Growing talent to develop new immunotherapeutic strategies for human disease

Ohio State launches PhD program in immunology and immunotherapeutics

A female PhD in immunology student using a pipet in the labThe human immune system is repetitively bombarded by pathogenic insults, like cancer or COVID-19. Most of the time, our immune system can fight off these villains and keep us healthy. These infections and diseases cause the body’s intricate network of cells and molecules to respond – in some instances as protection, in others as a dangerous reaction. Occasionally, the immune system can turn on the body and promote autoimmune diseases that can damage healthy tissues.

Either way, the undertaking can be complicated, diverse and life changing. Those poised to become the immunologists of the future can now learn the fundamental aspects of molecular and cellular immunology and how to manipulate these cells for immunotherapeutic strategies at the same time. The substantial growth in immunological research across The Ohio State University College of Medicine positions the academic medical center to significantly impact the prevention, diagnosis and treatment of disease.

“We feel that now is the ideal time to leverage this growth and launch the Immunology and Immunotherapeutics Graduate Program, or I2GP, to train the next generation of immunologists,” says Ken Oestreich, PhD, associate professor of Microbial Infection and Immunity at the Ohio State College of Medicine and director of I2GP.

“The need for graduate programs like this one, which emphasizes both basic and clinically applied aspects of immunology research, is greater than ever, given exciting advances and new opportunities in cancer immunotherapy, as well as challenges we face with global pandemics.”

I2GP just welcomed its first cohort of students — seven in total — three of whom are already connected with their dissertation research labs and four are rotating in labs performing diverse aspects of different immunology research. The program, housed in the college and managed through the Department of Microbial Infection and Immunity, currently has 45 principal investigator-led laboratories. Other immunology researchers throughout the system, including those in the Pelotonia Institute for Immuno-Oncology (PIIO) and The Ohio State University Comprehensive Cancer Center – Arthur G. James Cancer Hospital and Richard J. Solove Research Institute, are also providing training environments and physical research space.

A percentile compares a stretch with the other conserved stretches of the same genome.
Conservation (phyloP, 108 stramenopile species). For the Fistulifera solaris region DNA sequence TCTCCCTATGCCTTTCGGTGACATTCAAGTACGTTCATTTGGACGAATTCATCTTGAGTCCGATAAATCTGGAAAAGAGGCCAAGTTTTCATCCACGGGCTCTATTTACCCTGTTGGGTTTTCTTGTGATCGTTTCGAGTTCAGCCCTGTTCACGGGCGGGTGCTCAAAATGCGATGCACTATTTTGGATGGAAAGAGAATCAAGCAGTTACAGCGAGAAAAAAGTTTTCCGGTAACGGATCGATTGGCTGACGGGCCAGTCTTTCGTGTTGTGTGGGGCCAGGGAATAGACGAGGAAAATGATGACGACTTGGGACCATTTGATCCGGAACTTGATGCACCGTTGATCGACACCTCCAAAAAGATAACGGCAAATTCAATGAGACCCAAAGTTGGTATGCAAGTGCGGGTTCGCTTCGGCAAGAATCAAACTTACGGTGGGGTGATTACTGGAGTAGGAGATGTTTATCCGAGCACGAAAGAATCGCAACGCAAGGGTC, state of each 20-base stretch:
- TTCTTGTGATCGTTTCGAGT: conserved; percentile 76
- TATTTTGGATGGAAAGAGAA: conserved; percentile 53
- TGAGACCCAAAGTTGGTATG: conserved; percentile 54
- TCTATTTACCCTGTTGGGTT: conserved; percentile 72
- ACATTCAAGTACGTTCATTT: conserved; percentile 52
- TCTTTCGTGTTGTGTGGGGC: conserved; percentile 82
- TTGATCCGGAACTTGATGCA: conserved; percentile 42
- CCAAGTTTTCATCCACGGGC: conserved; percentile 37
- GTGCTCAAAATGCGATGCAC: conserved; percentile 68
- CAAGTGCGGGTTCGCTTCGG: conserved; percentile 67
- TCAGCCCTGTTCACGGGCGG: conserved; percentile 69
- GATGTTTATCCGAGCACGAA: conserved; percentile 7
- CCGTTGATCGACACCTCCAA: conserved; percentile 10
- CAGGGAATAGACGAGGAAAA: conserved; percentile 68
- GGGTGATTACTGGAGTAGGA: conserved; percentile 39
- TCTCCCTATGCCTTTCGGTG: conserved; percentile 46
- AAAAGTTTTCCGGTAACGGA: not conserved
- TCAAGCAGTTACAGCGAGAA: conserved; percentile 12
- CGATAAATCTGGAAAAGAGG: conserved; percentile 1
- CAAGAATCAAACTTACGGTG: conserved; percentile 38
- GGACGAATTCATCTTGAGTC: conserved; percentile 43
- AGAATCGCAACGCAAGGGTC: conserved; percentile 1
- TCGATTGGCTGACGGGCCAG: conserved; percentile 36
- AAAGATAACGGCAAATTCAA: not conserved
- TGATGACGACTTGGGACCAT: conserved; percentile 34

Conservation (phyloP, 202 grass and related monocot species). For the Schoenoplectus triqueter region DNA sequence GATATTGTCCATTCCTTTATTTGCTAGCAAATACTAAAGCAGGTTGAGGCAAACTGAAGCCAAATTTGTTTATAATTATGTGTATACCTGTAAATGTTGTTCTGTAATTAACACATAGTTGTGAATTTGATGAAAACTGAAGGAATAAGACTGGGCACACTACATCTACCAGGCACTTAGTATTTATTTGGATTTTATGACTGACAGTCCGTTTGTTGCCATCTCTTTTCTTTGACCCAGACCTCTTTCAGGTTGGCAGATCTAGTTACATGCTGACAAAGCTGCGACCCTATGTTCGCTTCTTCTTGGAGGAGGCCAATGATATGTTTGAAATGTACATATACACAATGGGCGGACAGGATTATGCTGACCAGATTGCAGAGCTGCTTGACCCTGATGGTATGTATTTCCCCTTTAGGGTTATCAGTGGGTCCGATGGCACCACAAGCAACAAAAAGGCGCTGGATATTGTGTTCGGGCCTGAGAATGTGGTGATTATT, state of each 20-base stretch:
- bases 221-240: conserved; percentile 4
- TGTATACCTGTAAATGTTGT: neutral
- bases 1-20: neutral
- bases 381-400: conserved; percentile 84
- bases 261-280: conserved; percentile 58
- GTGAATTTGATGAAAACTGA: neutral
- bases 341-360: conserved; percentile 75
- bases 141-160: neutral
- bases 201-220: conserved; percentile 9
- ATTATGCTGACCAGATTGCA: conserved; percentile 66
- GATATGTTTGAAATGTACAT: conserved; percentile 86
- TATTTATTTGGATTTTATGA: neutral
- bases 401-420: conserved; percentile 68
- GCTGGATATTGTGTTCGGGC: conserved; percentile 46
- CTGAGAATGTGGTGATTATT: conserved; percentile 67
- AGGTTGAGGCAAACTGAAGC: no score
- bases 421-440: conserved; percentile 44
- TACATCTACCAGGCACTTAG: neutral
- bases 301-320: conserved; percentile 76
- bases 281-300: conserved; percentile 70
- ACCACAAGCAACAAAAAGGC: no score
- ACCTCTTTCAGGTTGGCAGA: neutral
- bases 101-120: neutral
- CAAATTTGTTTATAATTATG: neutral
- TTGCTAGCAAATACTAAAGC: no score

I2GP has been in development since 2021 by Eugene Oltz, PhD, professor and chair of the Department of Microbial Infection and Immunity, and Zihai Li, MD, PhD, director of the PIIO. Insights into broadening the use of immunotherapies against cancer and disease led the department to launch a new Master of Science in Immunology and Microbial Pathogenesis program in autumn of 2022.

A microscopic look at a lung slice

Image above: This image depicts a hematoxylin and eosin stain of a mouse lung following sterile lung injury with ozone. It captures the alveolar spaces, a blood vessel, and a small airway. Hematoxylin stains cell nuclei a purplish blue, and eosin stains the extracellular matrix and cytoplasm pink. Photo courtesy of the lab of Kymberly Gowdy, PhD.

The PhD students are joining a community comprising scientists who study microbial infection and immunity, the PIIO and 11 additional clinical departments and divisions at the institution. Dr. Oltz says the scope of their ongoing work examines how groups of immune cells respond to myriad challenges.

“This includes improving the innovative vaccines already in existence and discovering and developing new cancer therapeutics and ways to reinvigorate T-cell responses for tumor immunotherapy,” Dr. Oltz says.

Dr. Li credits the strong framework and enhanced research capabilities as important drivers in assisting them to make big strides in the coming years.

“This next phase of fundamental and translational work will allow us to develop and expand treatments that turn on the immune system to fight disease,” Dr. Li says.

The new program has four emphasis areas:

  • Fundamental Cellular and Molecular Immunology, which examines what helps immune cells develop
  • Immunology of Infectious Diseases, which examines how an immune system is going to respond to intruders
  • Translational Immunology, which includes immunotherapeutics and immuno-oncology and vaccine development for cancer treatment
  • Systems Immunology, an emerging area that examines how a group of immune cells come together to make a particular response as a system

The college stands at the leading edge of curriculum development that centers on the learner. In keeping with this mission, learning new ways to harness the body’s immune system will allow scientists to leverage and engineer these cells to become more efficient shields in the quest for human health.

Those interested in learning more about the I2GP program can reach out to

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